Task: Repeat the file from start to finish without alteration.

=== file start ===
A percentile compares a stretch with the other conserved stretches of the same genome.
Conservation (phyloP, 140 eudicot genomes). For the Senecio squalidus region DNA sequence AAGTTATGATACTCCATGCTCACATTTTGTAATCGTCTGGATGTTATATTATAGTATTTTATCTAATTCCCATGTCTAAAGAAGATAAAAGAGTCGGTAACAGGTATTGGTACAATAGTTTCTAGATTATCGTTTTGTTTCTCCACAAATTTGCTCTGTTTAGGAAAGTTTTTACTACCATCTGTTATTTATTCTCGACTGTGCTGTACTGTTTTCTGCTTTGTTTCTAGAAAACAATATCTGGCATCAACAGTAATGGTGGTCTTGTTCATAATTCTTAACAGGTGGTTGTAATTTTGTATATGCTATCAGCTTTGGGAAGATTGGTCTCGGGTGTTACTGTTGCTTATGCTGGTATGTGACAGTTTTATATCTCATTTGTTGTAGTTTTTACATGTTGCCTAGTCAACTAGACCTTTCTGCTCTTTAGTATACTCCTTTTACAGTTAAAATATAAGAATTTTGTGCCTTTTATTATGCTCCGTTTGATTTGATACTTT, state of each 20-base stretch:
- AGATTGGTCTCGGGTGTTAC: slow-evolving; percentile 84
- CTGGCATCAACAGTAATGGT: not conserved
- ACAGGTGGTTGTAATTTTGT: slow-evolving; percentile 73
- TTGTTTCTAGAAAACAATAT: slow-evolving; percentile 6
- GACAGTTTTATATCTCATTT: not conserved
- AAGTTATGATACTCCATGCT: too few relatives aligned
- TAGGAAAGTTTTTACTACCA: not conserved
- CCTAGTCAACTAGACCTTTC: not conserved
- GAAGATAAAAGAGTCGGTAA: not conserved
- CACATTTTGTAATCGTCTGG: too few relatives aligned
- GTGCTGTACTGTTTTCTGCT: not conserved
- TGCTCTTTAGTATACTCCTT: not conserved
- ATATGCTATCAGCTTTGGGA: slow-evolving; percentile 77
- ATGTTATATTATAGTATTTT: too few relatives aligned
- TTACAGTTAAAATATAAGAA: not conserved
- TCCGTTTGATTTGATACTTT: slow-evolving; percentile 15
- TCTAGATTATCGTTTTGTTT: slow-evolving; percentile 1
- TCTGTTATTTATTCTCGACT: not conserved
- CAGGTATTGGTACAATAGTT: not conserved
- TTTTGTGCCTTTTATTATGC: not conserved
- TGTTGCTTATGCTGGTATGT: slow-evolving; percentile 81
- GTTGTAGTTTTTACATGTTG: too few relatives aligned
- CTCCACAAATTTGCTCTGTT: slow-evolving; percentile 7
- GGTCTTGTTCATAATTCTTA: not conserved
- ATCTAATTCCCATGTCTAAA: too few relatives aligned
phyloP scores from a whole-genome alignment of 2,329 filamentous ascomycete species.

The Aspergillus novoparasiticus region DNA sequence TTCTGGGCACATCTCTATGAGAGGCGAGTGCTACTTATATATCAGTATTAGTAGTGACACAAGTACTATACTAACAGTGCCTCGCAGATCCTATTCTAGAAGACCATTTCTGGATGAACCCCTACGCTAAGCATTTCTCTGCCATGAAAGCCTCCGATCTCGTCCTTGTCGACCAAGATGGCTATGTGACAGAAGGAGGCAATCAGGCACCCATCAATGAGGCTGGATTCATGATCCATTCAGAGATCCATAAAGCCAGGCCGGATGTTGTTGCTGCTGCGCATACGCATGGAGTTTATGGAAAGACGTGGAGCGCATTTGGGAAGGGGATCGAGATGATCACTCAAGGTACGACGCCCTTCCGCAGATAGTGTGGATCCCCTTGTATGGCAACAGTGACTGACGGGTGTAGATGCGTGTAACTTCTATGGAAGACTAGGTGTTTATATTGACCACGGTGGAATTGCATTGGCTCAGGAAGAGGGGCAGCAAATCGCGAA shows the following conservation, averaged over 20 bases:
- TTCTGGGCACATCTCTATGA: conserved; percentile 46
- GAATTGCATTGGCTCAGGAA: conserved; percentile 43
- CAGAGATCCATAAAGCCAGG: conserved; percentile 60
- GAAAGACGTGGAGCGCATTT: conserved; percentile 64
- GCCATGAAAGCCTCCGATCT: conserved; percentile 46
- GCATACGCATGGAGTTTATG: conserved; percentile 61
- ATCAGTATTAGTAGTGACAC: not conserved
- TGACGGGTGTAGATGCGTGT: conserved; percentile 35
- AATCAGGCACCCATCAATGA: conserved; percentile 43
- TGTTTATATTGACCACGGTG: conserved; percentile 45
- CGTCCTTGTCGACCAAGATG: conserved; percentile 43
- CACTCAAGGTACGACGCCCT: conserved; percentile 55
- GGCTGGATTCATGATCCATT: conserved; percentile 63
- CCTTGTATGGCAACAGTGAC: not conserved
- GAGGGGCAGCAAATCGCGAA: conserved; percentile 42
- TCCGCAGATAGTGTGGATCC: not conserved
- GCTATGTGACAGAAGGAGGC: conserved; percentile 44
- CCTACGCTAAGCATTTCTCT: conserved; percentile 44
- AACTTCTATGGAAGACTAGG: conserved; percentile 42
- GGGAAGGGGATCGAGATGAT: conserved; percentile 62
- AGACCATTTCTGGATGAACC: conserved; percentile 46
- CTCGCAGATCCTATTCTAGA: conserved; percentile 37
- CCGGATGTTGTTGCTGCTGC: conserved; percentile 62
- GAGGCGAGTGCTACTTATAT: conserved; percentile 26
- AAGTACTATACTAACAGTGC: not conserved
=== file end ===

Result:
A percentile compares a stretch with the other conserved stretches of the same genome.
Conservation (phyloP, 140 eudicot genomes). For the Senecio squalidus region DNA sequence AAGTTATGATACTCCATGCTCACATTTTGTAATCGTCTGGATGTTATATTATAGTATTTTATCTAATTCCCATGTCTAAAGAAGATAAAAGAGTCGGTAACAGGTATTGGTACAATAGTTTCTAGATTATCGTTTTGTTTCTCCACAAATTTGCTCTGTTTAGGAAAGTTTTTACTACCATCTGTTATTTATTCTCGACTGTGCTGTACTGTTTTCTGCTTTGTTTCTAGAAAACAATATCTGGCATCAACAGTAATGGTGGTCTTGTTCATAATTCTTAACAGGTGGTTGTAATTTTGTATATGCTATCAGCTTTGGGAAGATTGGTCTCGGGTGTTACTGTTGCTTATGCTGGTATGTGACAGTTTTATATCTCATTTGTTGTAGTTTTTACATGTTGCCTAGTCAACTAGACCTTTCTGCTCTTTAGTATACTCCTTTTACAGTTAAAATATAAGAATTTTGTGCCTTTTATTATGCTCCGTTTGATTTGATACTTT, state of each 20-base stretch:
- AGATTGGTCTCGGGTGTTAC: slow-evolving; percentile 84
- CTGGCATCAACAGTAATGGT: not conserved
- ACAGGTGGTTGTAATTTTGT: slow-evolving; percentile 73
- TTGTTTCTAGAAAACAATAT: slow-evolving; percentile 6
- GACAGTTTTATATCTCATTT: not conserved
- AAGTTATGATACTCCATGCT: too few relatives aligned
- TAGGAAAGTTTTTACTACCA: not conserved
- CCTAGTCAACTAGACCTTTC: not conserved
- GAAGATAAAAGAGTCGGTAA: not conserved
- CACATTTTGTAATCGTCTGG: too few relatives aligned
- GTGCTGTACTGTTTTCTGCT: not conserved
- TGCTCTTTAGTATACTCCTT: not conserved
- ATATGCTATCAGCTTTGGGA: slow-evolving; percentile 77
- ATGTTATATTATAGTATTTT: too few relatives aligned
- TTACAGTTAAAATATAAGAA: not conserved
- TCCGTTTGATTTGATACTTT: slow-evolving; percentile 15
- TCTAGATTATCGTTTTGTTT: slow-evolving; percentile 1
- TCTGTTATTTATTCTCGACT: not conserved
- CAGGTATTGGTACAATAGTT: not conserved
- TTTTGTGCCTTTTATTATGC: not conserved
- TGTTGCTTATGCTGGTATGT: slow-evolving; percentile 81
- GTTGTAGTTTTTACATGTTG: too few relatives aligned
- CTCCACAAATTTGCTCTGTT: slow-evolving; percentile 7
- GGTCTTGTTCATAATTCTTA: not conserved
- ATCTAATTCCCATGTCTAAA: too few relatives aligned
phyloP scores from a whole-genome alignment of 2,329 filamentous ascomycete species.

The Aspergillus novoparasiticus region DNA sequence TTCTGGGCACATCTCTATGAGAGGCGAGTGCTACTTATATATCAGTATTAGTAGTGACACAAGTACTATACTAACAGTGCCTCGCAGATCCTATTCTAGAAGACCATTTCTGGATGAACCCCTACGCTAAGCATTTCTCTGCCATGAAAGCCTCCGATCTCGTCCTTGTCGACCAAGATGGCTATGTGACAGAAGGAGGCAATCAGGCACCCATCAATGAGGCTGGATTCATGATCCATTCAGAGATCCATAAAGCCAGGCCGGATGTTGTTGCTGCTGCGCATACGCATGGAGTTTATGGAAAGACGTGGAGCGCATTTGGGAAGGGGATCGAGATGATCACTCAAGGTACGACGCCCTTCCGCAGATAGTGTGGATCCCCTTGTATGGCAACAGTGACTGACGGGTGTAGATGCGTGTAACTTCTATGGAAGACTAGGTGTTTATATTGACCACGGTGGAATTGCATTGGCTCAGGAAGAGGGGCAGCAAATCGCGAA shows the following conservation, averaged over 20 bases:
- TTCTGGGCACATCTCTATGA: conserved; percentile 46
- GAATTGCATTGGCTCAGGAA: conserved; percentile 43
- CAGAGATCCATAAAGCCAGG: conserved; percentile 60
- GAAAGACGTGGAGCGCATTT: conserved; percentile 64
- GCCATGAAAGCCTCCGATCT: conserved; percentile 46
- GCATACGCATGGAGTTTATG: conserved; percentile 61
- ATCAGTATTAGTAGTGACAC: not conserved
- TGACGGGTGTAGATGCGTGT: conserved; percentile 35
- AATCAGGCACCCATCAATGA: conserved; percentile 43
- TGTTTATATTGACCACGGTG: conserved; percentile 45
- CGTCCTTGTCGACCAAGATG: conserved; percentile 43
- CACTCAAGGTACGACGCCCT: conserved; percentile 55
- GGCTGGATTCATGATCCATT: conserved; percentile 63
- CCTTGTATGGCAACAGTGAC: not conserved
- GAGGGGCAGCAAATCGCGAA: conserved; percentile 42
- TCCGCAGATAGTGTGGATCC: not conserved
- GCTATGTGACAGAAGGAGGC: conserved; percentile 44
- CCTACGCTAAGCATTTCTCT: conserved; percentile 44
- AACTTCTATGGAAGACTAGG: conserved; percentile 42
- GGGAAGGGGATCGAGATGAT: conserved; percentile 62
- AGACCATTTCTGGATGAACC: conserved; percentile 46
- CTCGCAGATCCTATTCTAGA: conserved; percentile 37
- CCGGATGTTGTTGCTGCTGC: conserved; percentile 62
- GAGGCGAGTGCTACTTATAT: conserved; percentile 26
- AAGTACTATACTAACAGTGC: not conserved